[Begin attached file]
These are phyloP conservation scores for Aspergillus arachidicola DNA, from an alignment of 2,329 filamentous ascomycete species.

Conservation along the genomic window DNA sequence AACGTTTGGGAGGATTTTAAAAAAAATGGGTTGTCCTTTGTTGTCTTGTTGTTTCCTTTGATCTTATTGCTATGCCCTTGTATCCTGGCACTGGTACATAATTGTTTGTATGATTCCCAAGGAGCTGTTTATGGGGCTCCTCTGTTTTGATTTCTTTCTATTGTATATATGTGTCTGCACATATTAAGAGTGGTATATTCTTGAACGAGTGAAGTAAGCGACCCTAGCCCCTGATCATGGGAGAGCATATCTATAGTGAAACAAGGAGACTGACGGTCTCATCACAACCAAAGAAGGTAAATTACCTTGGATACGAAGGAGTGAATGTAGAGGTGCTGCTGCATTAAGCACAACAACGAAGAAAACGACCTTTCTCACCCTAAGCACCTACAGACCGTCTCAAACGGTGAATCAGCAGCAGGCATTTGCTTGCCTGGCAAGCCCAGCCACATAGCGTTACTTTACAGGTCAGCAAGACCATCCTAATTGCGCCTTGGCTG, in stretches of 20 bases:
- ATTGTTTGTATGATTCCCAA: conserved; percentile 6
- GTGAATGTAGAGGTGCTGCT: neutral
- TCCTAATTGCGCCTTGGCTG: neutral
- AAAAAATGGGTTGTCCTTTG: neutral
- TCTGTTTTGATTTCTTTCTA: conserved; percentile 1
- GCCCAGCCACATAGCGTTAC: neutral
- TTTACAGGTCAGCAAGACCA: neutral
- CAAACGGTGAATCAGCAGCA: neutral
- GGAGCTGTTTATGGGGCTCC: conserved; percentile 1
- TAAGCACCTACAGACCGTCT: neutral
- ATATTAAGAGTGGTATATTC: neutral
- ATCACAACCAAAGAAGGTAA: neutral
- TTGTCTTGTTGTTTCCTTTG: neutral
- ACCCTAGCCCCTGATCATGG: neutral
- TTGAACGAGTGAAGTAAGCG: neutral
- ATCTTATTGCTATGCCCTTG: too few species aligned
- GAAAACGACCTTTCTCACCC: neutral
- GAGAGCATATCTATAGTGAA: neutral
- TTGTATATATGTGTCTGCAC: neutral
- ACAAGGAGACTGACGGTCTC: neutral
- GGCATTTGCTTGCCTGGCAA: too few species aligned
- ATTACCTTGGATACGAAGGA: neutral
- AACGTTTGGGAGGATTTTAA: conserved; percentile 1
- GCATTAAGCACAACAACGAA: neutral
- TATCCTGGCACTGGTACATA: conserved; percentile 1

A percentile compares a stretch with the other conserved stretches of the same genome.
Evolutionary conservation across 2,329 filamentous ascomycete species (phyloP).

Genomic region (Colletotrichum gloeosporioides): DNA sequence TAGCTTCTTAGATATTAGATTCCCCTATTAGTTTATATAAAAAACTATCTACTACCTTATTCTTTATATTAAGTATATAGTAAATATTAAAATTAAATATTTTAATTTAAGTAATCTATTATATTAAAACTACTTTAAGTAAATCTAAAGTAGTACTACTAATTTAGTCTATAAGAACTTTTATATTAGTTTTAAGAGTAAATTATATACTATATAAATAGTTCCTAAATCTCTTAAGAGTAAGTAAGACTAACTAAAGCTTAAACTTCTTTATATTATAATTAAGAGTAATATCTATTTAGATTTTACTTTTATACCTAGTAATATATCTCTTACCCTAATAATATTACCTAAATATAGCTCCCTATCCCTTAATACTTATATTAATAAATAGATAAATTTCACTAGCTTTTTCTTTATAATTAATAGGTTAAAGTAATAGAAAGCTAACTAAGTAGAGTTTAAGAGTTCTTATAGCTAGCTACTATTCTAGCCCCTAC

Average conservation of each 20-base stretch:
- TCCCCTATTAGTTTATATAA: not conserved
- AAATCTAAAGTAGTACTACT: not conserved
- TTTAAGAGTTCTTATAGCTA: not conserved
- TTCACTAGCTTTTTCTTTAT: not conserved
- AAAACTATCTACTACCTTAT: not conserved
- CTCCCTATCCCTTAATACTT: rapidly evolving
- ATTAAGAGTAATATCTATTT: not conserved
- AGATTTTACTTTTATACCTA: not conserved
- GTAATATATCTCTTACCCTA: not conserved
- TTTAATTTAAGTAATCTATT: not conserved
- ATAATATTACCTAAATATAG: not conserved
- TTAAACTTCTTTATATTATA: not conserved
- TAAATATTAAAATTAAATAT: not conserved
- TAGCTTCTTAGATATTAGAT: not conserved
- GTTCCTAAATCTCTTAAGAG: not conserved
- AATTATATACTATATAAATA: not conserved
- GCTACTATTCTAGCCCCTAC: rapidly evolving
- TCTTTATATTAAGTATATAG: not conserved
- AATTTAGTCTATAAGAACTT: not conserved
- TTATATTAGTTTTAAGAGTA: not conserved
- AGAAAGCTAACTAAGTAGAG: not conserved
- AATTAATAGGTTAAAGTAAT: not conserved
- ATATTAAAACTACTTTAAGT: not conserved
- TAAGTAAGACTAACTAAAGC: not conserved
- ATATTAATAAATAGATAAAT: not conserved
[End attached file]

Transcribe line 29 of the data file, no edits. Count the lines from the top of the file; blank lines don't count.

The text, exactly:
Evolutionary conservation across 2,329 filamentous ascomycete species (phyloP).